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A Procedure for Predicting Recessions With Leading Indicators: Econometric Issues and Recent Experience

  • James H. Stock
  • Mark W. Watson

This paper examines the forecasting performance of various leading economic indicators and composite indexes since 1988. in particular during the onset of the 1990 recession. The primary focus is on an experimental recession index (tile "XRI"). a composite index which provides probabilistic forecasts of whether the U.S. economy will be in a recession six months hence. After detailing its construction, the paper examines the out-of-sample performance of the XRI and a related forecast of overall economic growth. the experimental leading index (XLI). These indexes performed well from 1988 through the summer of 1990 - for example. in June 1990 the XLI model forecasted a .4% (annual rate) decline in the experimental coincident index from June through September. when in fact the decline was only slightly greater,.8%. However. the XLI failed to forecast the sharp declines of October and November 1990. After exploring several possible explanations. we conclude that one important source of the forecast error was the use of financial variables during a recession that was not associated with a particularly tight monetary policy. Financial indicators -- and the experimental index -- were not alone. however. in failing to forecast the 1990 recession, An examination of 45 economic indicators shows that almost all failed to forecast the 1990downturn. and the few that did provided unclear signals before the recessions of the 19705 and 1980s.

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File URL: http://www.nber.org/papers/w4014.pdf
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Paper provided by National Bureau of Economic Research, Inc in its series NBER Working Papers with number 4014.

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Date of creation: Mar 1992
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Publication status: published as Business Cycles, Indicators and Forecasting, eds. James H. Stock and Mark W . Watson, Studies in Business Cycles, No. 28, Chicago: University of Chicago Press, 1993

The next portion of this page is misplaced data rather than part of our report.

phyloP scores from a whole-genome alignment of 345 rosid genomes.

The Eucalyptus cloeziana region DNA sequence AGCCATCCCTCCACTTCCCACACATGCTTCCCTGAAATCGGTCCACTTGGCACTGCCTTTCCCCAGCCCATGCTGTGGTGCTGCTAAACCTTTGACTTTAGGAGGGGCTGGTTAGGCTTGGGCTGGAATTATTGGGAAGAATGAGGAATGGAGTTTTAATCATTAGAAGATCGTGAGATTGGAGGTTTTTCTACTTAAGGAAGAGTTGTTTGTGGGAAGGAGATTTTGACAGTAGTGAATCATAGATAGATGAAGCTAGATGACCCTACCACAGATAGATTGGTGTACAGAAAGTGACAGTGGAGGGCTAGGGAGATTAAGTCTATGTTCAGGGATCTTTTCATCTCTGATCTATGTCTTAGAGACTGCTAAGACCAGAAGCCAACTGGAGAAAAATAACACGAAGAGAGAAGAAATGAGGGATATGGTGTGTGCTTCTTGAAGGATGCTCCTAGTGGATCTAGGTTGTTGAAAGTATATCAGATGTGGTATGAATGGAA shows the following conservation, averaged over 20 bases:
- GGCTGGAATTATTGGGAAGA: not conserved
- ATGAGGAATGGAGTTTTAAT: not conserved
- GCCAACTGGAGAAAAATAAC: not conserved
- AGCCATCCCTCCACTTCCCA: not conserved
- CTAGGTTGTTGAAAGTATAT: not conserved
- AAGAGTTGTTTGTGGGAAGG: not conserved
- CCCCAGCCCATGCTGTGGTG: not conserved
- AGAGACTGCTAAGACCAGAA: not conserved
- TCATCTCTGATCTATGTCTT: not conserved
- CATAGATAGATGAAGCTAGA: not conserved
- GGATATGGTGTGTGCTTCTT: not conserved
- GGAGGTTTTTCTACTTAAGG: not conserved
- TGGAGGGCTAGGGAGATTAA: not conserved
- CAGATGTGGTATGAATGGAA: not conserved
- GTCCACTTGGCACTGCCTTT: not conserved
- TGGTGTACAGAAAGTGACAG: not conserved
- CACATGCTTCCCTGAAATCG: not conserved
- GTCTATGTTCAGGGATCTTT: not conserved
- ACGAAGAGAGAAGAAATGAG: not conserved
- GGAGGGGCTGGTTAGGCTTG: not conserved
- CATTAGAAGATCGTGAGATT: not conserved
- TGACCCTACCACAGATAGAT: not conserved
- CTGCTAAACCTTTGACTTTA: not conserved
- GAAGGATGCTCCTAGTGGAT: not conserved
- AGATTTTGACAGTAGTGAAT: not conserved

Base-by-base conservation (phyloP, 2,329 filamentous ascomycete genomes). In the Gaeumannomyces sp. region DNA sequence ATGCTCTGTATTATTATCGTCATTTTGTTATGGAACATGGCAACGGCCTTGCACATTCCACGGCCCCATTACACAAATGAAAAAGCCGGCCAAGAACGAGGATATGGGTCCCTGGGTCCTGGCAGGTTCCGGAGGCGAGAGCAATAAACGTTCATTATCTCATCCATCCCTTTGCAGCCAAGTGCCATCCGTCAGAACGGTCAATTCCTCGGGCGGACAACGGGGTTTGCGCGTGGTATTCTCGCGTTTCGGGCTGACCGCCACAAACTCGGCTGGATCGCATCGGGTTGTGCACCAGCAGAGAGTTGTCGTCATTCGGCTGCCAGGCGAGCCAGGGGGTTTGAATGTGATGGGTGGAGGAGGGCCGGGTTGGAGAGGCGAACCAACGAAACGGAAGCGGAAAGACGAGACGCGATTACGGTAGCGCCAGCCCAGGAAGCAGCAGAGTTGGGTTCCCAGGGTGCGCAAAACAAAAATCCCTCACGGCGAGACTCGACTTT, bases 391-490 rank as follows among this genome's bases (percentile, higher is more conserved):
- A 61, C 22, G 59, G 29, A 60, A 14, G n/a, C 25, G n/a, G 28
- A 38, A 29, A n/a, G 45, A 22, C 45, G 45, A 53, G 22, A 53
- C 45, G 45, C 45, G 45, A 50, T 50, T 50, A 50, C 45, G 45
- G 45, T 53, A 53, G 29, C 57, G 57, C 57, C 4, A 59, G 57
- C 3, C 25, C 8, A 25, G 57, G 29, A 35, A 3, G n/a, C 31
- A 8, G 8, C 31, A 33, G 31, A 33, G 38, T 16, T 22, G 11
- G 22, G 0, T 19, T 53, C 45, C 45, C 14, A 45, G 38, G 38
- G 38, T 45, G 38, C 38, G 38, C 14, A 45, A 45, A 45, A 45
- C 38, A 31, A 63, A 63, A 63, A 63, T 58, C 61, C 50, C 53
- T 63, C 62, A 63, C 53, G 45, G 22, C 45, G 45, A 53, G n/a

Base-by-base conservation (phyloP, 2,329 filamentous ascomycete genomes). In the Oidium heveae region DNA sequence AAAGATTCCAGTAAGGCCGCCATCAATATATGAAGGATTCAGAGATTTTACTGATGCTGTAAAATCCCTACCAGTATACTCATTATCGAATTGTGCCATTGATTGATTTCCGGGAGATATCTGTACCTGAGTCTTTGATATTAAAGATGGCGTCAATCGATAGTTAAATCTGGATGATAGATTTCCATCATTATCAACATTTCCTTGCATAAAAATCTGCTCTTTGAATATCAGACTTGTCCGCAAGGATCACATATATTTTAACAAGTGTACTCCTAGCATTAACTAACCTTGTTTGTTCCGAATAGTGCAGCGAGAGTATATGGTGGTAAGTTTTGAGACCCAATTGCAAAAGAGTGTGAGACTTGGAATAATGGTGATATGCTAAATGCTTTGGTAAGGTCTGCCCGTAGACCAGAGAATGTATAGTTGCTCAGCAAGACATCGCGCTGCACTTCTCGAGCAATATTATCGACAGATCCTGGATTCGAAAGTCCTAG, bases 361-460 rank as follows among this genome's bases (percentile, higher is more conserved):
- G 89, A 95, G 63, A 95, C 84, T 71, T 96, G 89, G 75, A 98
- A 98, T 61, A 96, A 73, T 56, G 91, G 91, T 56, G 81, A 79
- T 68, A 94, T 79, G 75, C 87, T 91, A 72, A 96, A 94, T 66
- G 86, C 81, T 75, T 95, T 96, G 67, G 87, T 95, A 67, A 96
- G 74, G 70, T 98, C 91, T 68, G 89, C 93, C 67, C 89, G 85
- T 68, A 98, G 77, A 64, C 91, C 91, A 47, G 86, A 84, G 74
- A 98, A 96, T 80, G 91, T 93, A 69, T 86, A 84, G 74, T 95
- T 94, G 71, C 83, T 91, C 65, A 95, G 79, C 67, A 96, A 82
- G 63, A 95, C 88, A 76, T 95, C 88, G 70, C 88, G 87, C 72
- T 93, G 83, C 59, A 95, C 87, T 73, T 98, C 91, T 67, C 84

Handle: RePEc:nbr:nberwo:4014
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  1. Singleton, Kenneth J, 1980. "A Latent Time Series Model of the Cyclical Behavior of Interest Rates," International Economic Review, Department of Economics, University of Pennsylvania and Osaka University Institute of Social and Economic Research Association, vol. 21(3), pages 559-75, October.
  2. Stock, J.H. & Watson, M.W., 1989. "New Indexes Of Coincident And Leading Economic Indicators," Papers 178d, Harvard - J.F. Kennedy School of Government.
  3. Zarnowitz, Victor & Moore, Geoffrey H, 1982. "Sequential Signals of Recession and Recovery," The Journal of Business, University of Chicago Press, vol. 55(1), pages 57-85, January.
  4. Saul H. Hymans, 1973. "On the Use of Leading Indicators to Predict Cyclical Turning Points," Brookings Papers on Economic Activity, Economic Studies Program, The Brookings Institution, vol. 4(2), pages 339-384.
  5. Beatrice N. Vaccara & Victor Zarnowitz, 1978. "Forecasting with the Index of Leading Indicators," NBER Working Papers 0244, National Bureau of Economic Research, Inc.
  6. Hamilton, James D, 1989. "A New Approach to the Economic Analysis of Nonstationary Time Series and the Business Cycle," Econometrica, Econometric Society, vol. 57(2), pages 357-84, March.
  7. Wecker, William E, 1979. "Predicting the Turning Points of a Time Series," The Journal of Business, University of Chicago Press, vol. 52(1), pages 35-50, January.
  8. Kling, John L, 1987. "Predicting the Turning Points of Business and Economic Time Series," The Journal of Business, University of Chicago Press, vol. 60(2), pages 201-38, April.
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